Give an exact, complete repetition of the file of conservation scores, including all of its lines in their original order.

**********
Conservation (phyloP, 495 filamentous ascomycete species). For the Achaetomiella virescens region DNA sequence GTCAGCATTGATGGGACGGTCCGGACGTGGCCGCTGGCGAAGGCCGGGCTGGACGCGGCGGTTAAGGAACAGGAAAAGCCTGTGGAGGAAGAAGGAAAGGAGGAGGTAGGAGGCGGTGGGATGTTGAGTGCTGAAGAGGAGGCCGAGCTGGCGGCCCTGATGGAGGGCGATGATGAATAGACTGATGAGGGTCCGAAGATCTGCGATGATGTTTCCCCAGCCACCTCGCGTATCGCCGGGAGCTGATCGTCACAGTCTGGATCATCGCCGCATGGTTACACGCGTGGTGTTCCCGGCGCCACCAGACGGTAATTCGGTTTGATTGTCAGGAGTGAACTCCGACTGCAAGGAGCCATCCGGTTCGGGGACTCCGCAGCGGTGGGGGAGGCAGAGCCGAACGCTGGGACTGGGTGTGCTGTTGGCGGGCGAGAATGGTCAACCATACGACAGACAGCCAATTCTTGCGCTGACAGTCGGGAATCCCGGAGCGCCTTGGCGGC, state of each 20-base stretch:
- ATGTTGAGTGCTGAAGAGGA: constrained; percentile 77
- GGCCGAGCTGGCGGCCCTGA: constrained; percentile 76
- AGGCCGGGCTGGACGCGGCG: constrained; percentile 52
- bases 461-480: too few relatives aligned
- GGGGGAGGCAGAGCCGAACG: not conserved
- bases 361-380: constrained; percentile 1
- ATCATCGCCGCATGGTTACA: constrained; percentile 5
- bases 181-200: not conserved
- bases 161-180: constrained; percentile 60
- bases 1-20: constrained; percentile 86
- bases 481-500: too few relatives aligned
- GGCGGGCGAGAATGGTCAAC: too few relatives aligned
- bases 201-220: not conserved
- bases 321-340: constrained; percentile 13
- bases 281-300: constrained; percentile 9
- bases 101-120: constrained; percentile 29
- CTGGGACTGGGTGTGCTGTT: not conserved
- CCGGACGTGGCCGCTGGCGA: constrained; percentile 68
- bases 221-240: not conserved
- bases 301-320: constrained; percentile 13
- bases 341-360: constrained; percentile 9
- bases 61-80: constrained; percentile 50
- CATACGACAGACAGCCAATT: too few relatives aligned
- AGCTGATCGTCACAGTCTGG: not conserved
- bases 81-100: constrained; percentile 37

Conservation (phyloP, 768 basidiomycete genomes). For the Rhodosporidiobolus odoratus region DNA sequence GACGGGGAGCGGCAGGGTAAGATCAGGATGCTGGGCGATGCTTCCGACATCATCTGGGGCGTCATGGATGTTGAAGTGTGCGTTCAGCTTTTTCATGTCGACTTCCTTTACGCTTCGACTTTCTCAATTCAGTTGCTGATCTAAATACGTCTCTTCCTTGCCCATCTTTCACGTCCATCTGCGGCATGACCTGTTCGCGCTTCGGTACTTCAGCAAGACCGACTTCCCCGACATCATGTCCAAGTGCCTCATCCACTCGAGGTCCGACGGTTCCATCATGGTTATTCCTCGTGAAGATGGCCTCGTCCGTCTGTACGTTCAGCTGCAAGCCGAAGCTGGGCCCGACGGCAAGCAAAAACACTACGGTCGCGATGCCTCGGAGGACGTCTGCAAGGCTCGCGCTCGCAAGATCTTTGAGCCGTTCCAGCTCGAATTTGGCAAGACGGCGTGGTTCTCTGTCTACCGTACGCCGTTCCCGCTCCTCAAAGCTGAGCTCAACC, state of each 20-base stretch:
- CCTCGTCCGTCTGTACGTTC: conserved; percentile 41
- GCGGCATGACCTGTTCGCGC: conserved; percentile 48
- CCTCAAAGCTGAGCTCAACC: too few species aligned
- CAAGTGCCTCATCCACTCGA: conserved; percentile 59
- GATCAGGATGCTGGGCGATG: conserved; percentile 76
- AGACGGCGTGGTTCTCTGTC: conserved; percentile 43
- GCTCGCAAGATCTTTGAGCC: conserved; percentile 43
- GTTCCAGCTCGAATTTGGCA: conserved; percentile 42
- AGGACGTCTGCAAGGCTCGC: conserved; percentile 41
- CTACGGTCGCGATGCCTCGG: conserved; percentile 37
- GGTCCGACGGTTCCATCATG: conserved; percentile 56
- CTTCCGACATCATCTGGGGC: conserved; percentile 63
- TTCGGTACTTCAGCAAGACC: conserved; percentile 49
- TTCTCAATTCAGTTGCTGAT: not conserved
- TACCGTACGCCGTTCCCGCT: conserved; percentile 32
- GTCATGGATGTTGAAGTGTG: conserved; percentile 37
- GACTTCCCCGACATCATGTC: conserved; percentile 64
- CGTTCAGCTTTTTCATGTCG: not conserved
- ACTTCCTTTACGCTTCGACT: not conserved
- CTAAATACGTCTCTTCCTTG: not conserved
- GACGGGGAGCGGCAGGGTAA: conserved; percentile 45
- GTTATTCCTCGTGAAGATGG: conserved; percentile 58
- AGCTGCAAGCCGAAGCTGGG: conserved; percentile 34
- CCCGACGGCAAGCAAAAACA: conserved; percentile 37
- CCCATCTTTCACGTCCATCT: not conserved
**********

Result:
Conservation (phyloP, 495 filamentous ascomycete species). For the Achaetomiella virescens region DNA sequence GTCAGCATTGATGGGACGGTCCGGACGTGGCCGCTGGCGAAGGCCGGGCTGGACGCGGCGGTTAAGGAACAGGAAAAGCCTGTGGAGGAAGAAGGAAAGGAGGAGGTAGGAGGCGGTGGGATGTTGAGTGCTGAAGAGGAGGCCGAGCTGGCGGCCCTGATGGAGGGCGATGATGAATAGACTGATGAGGGTCCGAAGATCTGCGATGATGTTTCCCCAGCCACCTCGCGTATCGCCGGGAGCTGATCGTCACAGTCTGGATCATCGCCGCATGGTTACACGCGTGGTGTTCCCGGCGCCACCAGACGGTAATTCGGTTTGATTGTCAGGAGTGAACTCCGACTGCAAGGAGCCATCCGGTTCGGGGACTCCGCAGCGGTGGGGGAGGCAGAGCCGAACGCTGGGACTGGGTGTGCTGTTGGCGGGCGAGAATGGTCAACCATACGACAGACAGCCAATTCTTGCGCTGACAGTCGGGAATCCCGGAGCGCCTTGGCGGC, state of each 20-base stretch:
- ATGTTGAGTGCTGAAGAGGA: constrained; percentile 77
- GGCCGAGCTGGCGGCCCTGA: constrained; percentile 76
- AGGCCGGGCTGGACGCGGCG: constrained; percentile 52
- bases 461-480: too few relatives aligned
- GGGGGAGGCAGAGCCGAACG: not conserved
- bases 361-380: constrained; percentile 1
- ATCATCGCCGCATGGTTACA: constrained; percentile 5
- bases 181-200: not conserved
- bases 161-180: constrained; percentile 60
- bases 1-20: constrained; percentile 86
- bases 481-500: too few relatives aligned
- GGCGGGCGAGAATGGTCAAC: too few relatives aligned
- bases 201-220: not conserved
- bases 321-340: constrained; percentile 13
- bases 281-300: constrained; percentile 9
- bases 101-120: constrained; percentile 29
- CTGGGACTGGGTGTGCTGTT: not conserved
- CCGGACGTGGCCGCTGGCGA: constrained; percentile 68
- bases 221-240: not conserved
- bases 301-320: constrained; percentile 13
- bases 341-360: constrained; percentile 9
- bases 61-80: constrained; percentile 50
- CATACGACAGACAGCCAATT: too few relatives aligned
- AGCTGATCGTCACAGTCTGG: not conserved
- bases 81-100: constrained; percentile 37

Conservation (phyloP, 768 basidiomycete genomes). For the Rhodosporidiobolus odoratus region DNA sequence GACGGGGAGCGGCAGGGTAAGATCAGGATGCTGGGCGATGCTTCCGACATCATCTGGGGCGTCATGGATGTTGAAGTGTGCGTTCAGCTTTTTCATGTCGACTTCCTTTACGCTTCGACTTTCTCAATTCAGTTGCTGATCTAAATACGTCTCTTCCTTGCCCATCTTTCACGTCCATCTGCGGCATGACCTGTTCGCGCTTCGGTACTTCAGCAAGACCGACTTCCCCGACATCATGTCCAAGTGCCTCATCCACTCGAGGTCCGACGGTTCCATCATGGTTATTCCTCGTGAAGATGGCCTCGTCCGTCTGTACGTTCAGCTGCAAGCCGAAGCTGGGCCCGACGGCAAGCAAAAACACTACGGTCGCGATGCCTCGGAGGACGTCTGCAAGGCTCGCGCTCGCAAGATCTTTGAGCCGTTCCAGCTCGAATTTGGCAAGACGGCGTGGTTCTCTGTCTACCGTACGCCGTTCCCGCTCCTCAAAGCTGAGCTCAACC, state of each 20-base stretch:
- CCTCGTCCGTCTGTACGTTC: conserved; percentile 41
- GCGGCATGACCTGTTCGCGC: conserved; percentile 48
- CCTCAAAGCTGAGCTCAACC: too few species aligned
- CAAGTGCCTCATCCACTCGA: conserved; percentile 59
- GATCAGGATGCTGGGCGATG: conserved; percentile 76
- AGACGGCGTGGTTCTCTGTC: conserved; percentile 43
- GCTCGCAAGATCTTTGAGCC: conserved; percentile 43
- GTTCCAGCTCGAATTTGGCA: conserved; percentile 42
- AGGACGTCTGCAAGGCTCGC: conserved; percentile 41
- CTACGGTCGCGATGCCTCGG: conserved; percentile 37
- GGTCCGACGGTTCCATCATG: conserved; percentile 56
- CTTCCGACATCATCTGGGGC: conserved; percentile 63
- TTCGGTACTTCAGCAAGACC: conserved; percentile 49
- TTCTCAATTCAGTTGCTGAT: not conserved
- TACCGTACGCCGTTCCCGCT: conserved; percentile 32
- GTCATGGATGTTGAAGTGTG: conserved; percentile 37
- GACTTCCCCGACATCATGTC: conserved; percentile 64
- CGTTCAGCTTTTTCATGTCG: not conserved
- ACTTCCTTTACGCTTCGACT: not conserved
- CTAAATACGTCTCTTCCTTG: not conserved
- GACGGGGAGCGGCAGGGTAA: conserved; percentile 45
- GTTATTCCTCGTGAAGATGG: conserved; percentile 58
- AGCTGCAAGCCGAAGCTGGG: conserved; percentile 34
- CCCGACGGCAAGCAAAAACA: conserved; percentile 37
- CCCATCTTTCACGTCCATCT: not conserved